[18] Gerhardt, G., Murray, R., Wood, W. and Kreig, N. (2005) Methods for General and Molecular Bacteriology. American Society for Microbiology, 1325 Massachusetts Ave, NW, Washington DC.
[19] Wong, J., Xiang, L., Gu, X. and Zhou, L. (2004) Bioleaching of Heavy Metals from Anaerobically Digested Sewage Sludge Using FeS2 as an Energy Source. Chemosphere, 55, 101-107.
[20] Murugesan, A., Jeyasanthi, T. and Maheswari, S. (2010) Isolation and Characterization of Cypermethrin Utilizing Bacteria from Brinjal Cultivated Soil. African Journal of Microbiology Research, 4, 010-013.
[21] Maloney, S., Maule, A. and Smith, A.R. (1993) Purification and Preliminary Characterization of Permethrinase from a Pyrethroid-Transforming Strain of Bacillus cereus. Applied and Environmental Microbiology, 59, 2007-2013.
[22] Grant, R., Daniell, T. and Betts, W. (2002) Isolation and Identification of Synthetic Pyrethroid-Degrading Bacteria. Journal of Applied Microbiology, 92, 534-540.
[23] Zhang, C., Wang, S. and Yan, Y. (2011) Isomerization and Biodegradation of Beta-Cypermethrin by Pseudomonas aeruginosa CH7 with Biosurfactant Production. Bioresource Technology, 102, 7139-7146.
[24] Chen, Z.-M. and Wang, Y.-H. (1996) Chromatographic Methods for the Determination of Pyrethrin and Pyrethroid Pesticide Residues in Crops, Foods and Environmental Samples. Journal of Chromatography A, 754, 367-395.
[25] Oyetibo, G.O., Ilori, M.O., Adebusoye, S.A., Obayori, O.S. and Amund, O.O. (2010) Bacteria with Dual Resistance to Elevated Concentrations of Heavy Metals and Antibiotics in Nigerian Contaminated Systems. Environmental Monitoring and Assessment, 168, 305-314.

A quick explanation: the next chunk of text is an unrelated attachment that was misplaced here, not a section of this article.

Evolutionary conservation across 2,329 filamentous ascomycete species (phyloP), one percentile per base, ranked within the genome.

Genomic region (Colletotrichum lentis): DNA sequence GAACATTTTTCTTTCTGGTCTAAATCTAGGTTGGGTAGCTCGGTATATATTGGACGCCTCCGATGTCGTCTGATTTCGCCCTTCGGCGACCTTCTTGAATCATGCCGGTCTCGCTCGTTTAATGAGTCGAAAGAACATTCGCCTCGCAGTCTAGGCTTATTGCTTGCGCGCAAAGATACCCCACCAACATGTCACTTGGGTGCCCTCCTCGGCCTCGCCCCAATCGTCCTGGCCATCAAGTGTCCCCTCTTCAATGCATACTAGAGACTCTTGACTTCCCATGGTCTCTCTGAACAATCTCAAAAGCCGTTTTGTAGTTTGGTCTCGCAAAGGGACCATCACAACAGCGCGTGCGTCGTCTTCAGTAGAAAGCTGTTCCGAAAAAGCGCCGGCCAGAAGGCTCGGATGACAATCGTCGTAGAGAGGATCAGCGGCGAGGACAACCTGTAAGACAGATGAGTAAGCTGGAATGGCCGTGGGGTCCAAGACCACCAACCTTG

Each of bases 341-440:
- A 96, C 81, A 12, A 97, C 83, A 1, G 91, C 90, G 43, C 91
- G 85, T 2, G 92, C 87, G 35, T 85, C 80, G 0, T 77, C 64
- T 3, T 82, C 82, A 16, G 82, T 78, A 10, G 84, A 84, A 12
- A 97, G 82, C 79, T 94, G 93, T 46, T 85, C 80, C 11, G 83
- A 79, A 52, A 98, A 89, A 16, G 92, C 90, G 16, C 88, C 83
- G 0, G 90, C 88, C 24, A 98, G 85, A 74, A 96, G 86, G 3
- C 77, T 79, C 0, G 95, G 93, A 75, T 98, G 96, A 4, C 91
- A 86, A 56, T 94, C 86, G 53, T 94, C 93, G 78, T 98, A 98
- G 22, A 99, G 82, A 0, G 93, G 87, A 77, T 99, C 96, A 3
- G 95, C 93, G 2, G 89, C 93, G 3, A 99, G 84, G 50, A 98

[26] Cycoń, M., Wójcik, M. and Piotrowska-Seget, Z. (2009) Biodegradation of the Organophosphorus Insecticide Diazinon by Serratia sp. and Pseudomonas sp. and Their Use in Bioremediation of Contaminated Soil. Chemosphere, 76, 494-501.
[27] Singh, B.K., Walker, A. and Wright, D.J. (2006) Bioremedial Potential of Fenamiphos and Chlorpyrifos Degrading Isolates: Influence of Different Environmental Conditions. Soil Biology and Biochemistry, 38, 2682-2693.
[28] Anwar, S., Liaquat, F., Khan, Q.M., Khalid, Z.M. and Iqbal, S. (2009) Biodegradation of Chlorpyrifos and Its Hydrolysis Product 3,5,6-Trichloro-2-Pyridinol by Bacillus pumilus Strain C2A1. Journal of Hazardous Materials, 168, 400-405.
[29] Awasthi, N., Manickam, N. and Kumar, A. (1997) Biodegradation of Endosulfan by a Bacterial Coculture. Bulletin of Environmental Contamination and Toxicology, 59, 928-934.
[30] Sutherland, T.D., Horne, I., Lacey, M.J., Harcourt, R.L., Russell, R.J. and Oakeshott, J.G. (2000) Enrichment of an Endosulfan-Degrading Mixed Bacterial Culture. Applied and Environmental Microbiology, 66, 2822-2828.

Copyright © 2022 by authors and Scientific Research Publishing Inc.

Creative Commons License

This work and the related PDF file are licensed under a Creative Commons Attribution 4.0 International License.